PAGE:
An Ideal Supreme Court:
Keeping these three example cases in mind, I want to propose a new way to envision an ideal supreme court:
- Justices would not be easily characterized as “liberal” or “conservative”.
- The court would encompass a diversity of viewpoints.
- Justices would each have their own opinions, rather than being able to be divided cleanly into “camps”. When groups of justices emerged that agreed on certain issues, they would not correspond cleanly with the mainstream political parties in the U.S. as a whole.
- Justices would be willing to make unpopular and radical decisions, as well as routine ones, including ones that deviated from the viewpoints of the people who appointed them.
- Justices would make long-term decisions, and would not be swayed by the political atmosphere in mainstream society.
- The court would reach a consensus more often, reflecting its ability to hash out difficult issues and reach true and constructive interpretations of law and the constitution, rather than getting caught in partisan bickering.
What can you do?
- Break yourself out of the political box of liberal and conservative first. The U.S. is a representative democracy, and the first step towards creating an ideal supreme court is to stop thinking in partisan ways yourself.
- Read a bit about supreme court decisions in order to convince yourself that achieving an ideal supreme court is not as simple as having a majority of liberal or a majority of conservative justices, and so that you will have concrete examples to give when people challenge your claims that the answer doesn’t lie in a one-sided perspective. You may not agree with the examples I gave here, but if you start looking at enough cases, I bet that you will be able to find cases where you agree with both “liberal” and “conservative” wings of the court, and also some where you agree (or disagree) with both. Find example cases that you feel particularly passionately about or interested in. Wikipedia has an exhaustive list of U.S. supreme court decisions, many of which have extensive articles on them.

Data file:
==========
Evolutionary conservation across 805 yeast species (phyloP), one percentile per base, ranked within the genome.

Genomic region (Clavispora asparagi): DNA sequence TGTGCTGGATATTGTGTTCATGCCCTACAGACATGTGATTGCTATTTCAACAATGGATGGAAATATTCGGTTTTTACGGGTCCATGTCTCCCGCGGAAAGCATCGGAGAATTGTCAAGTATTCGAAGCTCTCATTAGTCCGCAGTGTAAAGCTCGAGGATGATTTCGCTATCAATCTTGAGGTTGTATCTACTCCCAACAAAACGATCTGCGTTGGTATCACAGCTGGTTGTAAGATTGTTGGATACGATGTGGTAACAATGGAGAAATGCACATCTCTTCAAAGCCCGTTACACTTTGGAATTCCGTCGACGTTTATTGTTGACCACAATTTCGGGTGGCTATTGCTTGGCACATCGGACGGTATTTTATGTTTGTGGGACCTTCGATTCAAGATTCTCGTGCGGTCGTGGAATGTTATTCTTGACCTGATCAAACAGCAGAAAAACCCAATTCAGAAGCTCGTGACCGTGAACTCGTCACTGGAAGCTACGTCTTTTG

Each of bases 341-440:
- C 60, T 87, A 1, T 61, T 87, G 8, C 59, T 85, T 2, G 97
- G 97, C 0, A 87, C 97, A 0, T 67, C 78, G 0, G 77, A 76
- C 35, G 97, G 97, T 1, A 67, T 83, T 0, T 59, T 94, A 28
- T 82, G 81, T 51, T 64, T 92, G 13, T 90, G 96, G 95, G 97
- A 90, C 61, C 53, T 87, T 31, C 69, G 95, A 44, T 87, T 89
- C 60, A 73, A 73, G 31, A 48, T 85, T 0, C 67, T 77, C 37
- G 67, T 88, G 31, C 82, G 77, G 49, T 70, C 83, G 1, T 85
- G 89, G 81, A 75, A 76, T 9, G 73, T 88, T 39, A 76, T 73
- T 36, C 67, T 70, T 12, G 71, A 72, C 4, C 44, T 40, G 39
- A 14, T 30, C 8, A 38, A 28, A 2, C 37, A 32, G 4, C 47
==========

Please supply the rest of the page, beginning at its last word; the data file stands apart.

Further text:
- If or when you write or talk about the supreme court, and supreme court appointees or justices, make sure to talk or write about it outside the partisan ideological box. If you lean more towards the liberal side or the conservative side, put a little more scrutiny on the candidates nominated by people who more closely share your political affiliations.
- Contact your elected officials to let them know how you feel about the supreme court.